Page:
Real Estate Transaction: The buying, selling, or transfer of real property, often involving contracts, deeds, and financing.

Receivership: A legal process where a court appoints a receiver to take control of a company’s assets and manage them for the benefit of creditors.

Refinancing: Replacing an existing debt with a new one, often on more favorable terms.

Restrictive covenants (employment/corporate) : Clauses in an employment contract or shareholder agreement that restrict certain activities or behaviors of the employee or shareholder.

Restrictive covenants (land): Clauses in a deed of land that restrict how the land can be used.

Rain Check: A voucher that permits the purchase of an out-of-stock item at a later date for the sale price.

 Ratify: To officially approve or sanction something.

 Real Property: Land, along with any permanent structures or improvements attached to it.

 Reasonable Care: The level of caution and diligence expected from an average person under normal circumstances.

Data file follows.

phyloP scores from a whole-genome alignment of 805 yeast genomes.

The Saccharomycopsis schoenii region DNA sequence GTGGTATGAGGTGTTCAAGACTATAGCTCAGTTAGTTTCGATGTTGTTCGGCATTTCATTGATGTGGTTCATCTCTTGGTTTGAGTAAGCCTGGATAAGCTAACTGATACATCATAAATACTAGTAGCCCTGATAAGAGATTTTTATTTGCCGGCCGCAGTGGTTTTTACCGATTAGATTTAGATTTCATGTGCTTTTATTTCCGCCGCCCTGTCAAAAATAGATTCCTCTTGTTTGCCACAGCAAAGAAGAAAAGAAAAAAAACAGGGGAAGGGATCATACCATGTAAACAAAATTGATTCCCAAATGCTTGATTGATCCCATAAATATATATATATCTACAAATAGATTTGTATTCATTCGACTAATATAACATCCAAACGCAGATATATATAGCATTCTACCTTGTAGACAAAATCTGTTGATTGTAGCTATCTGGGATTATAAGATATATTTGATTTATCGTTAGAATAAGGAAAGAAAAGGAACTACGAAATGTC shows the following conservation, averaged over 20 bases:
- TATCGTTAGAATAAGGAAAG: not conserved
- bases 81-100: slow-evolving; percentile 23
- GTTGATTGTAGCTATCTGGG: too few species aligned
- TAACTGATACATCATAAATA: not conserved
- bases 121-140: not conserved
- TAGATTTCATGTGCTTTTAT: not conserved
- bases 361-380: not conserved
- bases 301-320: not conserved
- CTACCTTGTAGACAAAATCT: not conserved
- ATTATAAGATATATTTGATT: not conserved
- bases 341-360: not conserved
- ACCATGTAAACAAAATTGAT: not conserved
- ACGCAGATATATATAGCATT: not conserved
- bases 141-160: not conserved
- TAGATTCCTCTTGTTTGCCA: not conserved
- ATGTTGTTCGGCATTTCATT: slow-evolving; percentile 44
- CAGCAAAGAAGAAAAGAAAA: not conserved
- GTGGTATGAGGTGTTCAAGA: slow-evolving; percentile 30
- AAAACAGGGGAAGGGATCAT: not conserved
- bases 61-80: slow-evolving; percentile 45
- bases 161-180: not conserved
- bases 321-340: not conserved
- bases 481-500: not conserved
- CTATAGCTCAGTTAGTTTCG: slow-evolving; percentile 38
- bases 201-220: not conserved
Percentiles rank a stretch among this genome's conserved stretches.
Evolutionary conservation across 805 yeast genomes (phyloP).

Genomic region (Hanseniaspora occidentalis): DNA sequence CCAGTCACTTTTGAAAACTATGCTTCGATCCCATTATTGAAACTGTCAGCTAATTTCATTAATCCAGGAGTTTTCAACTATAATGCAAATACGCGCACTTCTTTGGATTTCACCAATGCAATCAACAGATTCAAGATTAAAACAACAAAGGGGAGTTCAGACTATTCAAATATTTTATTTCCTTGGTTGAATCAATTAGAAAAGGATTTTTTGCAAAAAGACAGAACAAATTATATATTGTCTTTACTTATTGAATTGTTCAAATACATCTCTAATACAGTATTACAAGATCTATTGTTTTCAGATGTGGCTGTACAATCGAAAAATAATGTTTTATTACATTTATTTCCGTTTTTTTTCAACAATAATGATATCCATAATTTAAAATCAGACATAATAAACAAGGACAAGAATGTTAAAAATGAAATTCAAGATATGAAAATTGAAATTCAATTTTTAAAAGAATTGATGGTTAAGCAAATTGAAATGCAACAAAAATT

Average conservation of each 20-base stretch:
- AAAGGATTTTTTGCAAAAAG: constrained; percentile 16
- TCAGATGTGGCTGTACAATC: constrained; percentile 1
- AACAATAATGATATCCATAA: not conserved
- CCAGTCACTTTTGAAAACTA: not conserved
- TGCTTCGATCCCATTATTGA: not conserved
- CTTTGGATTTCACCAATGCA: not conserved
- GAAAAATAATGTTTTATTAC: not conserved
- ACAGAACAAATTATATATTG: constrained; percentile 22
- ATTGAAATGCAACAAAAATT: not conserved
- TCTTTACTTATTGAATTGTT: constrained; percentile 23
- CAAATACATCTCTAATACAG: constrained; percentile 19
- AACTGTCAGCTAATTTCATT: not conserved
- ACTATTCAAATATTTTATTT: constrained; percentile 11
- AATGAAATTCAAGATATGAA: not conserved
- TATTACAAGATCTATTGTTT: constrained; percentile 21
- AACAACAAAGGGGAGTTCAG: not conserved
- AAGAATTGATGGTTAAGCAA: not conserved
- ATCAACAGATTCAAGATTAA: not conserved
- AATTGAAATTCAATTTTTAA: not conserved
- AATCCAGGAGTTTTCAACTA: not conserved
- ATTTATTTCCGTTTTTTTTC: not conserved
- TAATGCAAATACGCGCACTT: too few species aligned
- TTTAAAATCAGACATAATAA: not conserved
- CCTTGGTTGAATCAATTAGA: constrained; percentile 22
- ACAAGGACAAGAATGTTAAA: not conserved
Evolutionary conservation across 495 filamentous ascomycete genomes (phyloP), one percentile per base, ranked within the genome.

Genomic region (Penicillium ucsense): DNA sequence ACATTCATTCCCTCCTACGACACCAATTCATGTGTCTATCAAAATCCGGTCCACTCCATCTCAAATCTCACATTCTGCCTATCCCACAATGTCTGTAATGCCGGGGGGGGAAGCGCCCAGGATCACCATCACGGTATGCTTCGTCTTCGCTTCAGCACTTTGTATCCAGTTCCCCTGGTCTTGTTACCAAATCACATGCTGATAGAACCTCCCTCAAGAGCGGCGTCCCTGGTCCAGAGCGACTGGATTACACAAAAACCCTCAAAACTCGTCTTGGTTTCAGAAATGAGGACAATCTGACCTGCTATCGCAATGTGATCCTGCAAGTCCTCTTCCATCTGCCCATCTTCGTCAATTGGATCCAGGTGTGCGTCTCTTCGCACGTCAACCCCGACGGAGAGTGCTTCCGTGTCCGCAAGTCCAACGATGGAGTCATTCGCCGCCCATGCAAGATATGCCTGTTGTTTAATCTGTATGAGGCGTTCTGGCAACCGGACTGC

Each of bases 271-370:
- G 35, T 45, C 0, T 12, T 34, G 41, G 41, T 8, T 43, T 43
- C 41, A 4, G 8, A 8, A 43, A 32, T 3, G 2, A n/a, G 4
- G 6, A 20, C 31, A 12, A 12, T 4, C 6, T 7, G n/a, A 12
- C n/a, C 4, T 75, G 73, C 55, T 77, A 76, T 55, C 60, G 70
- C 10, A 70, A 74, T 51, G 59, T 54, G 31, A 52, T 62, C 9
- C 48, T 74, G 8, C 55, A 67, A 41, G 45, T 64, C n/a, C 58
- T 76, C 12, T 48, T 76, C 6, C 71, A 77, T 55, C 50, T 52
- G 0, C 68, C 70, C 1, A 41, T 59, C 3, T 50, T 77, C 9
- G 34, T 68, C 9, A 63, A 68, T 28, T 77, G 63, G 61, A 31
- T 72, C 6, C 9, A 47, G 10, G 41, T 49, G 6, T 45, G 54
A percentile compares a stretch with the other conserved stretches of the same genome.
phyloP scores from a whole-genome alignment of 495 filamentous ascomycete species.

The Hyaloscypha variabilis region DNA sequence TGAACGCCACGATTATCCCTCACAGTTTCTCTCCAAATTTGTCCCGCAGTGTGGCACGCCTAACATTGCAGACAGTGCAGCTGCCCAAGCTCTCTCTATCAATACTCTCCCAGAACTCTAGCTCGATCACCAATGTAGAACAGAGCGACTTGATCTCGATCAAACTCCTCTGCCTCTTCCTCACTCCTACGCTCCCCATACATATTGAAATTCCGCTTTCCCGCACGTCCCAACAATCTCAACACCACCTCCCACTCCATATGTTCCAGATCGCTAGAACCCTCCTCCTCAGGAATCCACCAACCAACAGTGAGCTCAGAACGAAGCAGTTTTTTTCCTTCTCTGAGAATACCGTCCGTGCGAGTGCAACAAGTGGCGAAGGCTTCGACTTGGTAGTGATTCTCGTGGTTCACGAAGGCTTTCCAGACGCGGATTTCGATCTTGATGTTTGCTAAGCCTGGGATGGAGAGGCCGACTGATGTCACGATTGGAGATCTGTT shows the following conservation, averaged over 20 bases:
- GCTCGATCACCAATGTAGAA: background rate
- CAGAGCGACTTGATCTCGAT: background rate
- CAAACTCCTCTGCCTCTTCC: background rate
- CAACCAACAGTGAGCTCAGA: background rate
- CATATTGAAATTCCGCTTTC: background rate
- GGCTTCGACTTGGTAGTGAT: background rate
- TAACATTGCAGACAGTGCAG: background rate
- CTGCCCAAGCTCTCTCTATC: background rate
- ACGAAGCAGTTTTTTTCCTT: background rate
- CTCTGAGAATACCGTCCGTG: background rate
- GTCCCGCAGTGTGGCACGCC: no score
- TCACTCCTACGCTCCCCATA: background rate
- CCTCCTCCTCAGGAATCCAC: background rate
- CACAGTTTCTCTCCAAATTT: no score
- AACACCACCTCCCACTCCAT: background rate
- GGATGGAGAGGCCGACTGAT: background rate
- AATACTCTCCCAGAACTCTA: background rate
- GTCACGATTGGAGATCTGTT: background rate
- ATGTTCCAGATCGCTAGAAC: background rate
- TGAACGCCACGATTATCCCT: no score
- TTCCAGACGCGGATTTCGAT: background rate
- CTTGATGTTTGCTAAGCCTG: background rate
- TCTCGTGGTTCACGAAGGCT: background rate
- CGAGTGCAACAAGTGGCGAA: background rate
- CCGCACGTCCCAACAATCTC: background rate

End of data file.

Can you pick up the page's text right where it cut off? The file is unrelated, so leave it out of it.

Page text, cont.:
Receiving Stolen Property: The act of knowingly possessing goods obtained through theft or dishonest means.

 Regular Charge Account: An account where the full balance must be paid upon receipt of each bill.

 Reinstatement Clause: A provision in insurance policies that allows the policyholder to restore coverage after it has lapsed.

 Rejection: The refusal of an offer by the recipient.

 Release: A document serving as proof of the settlement of a claim or legal obligation.

 Remedy: A legal course of action available to an injured party to seek redress for a breach of contract.

 Removal for Cause: The dismissal of a potential juror during jury selection due to their inability to remain impartial.

 Rent: Payment made by a tenant to a landlord in exchange for the use of leased property.

 Replevin: Legal action taken by a buyer to recover goods wrongfully withheld by the seller.

 Repossession: The legal process by which a creditor takes back possession of collateral for an unpaid debt.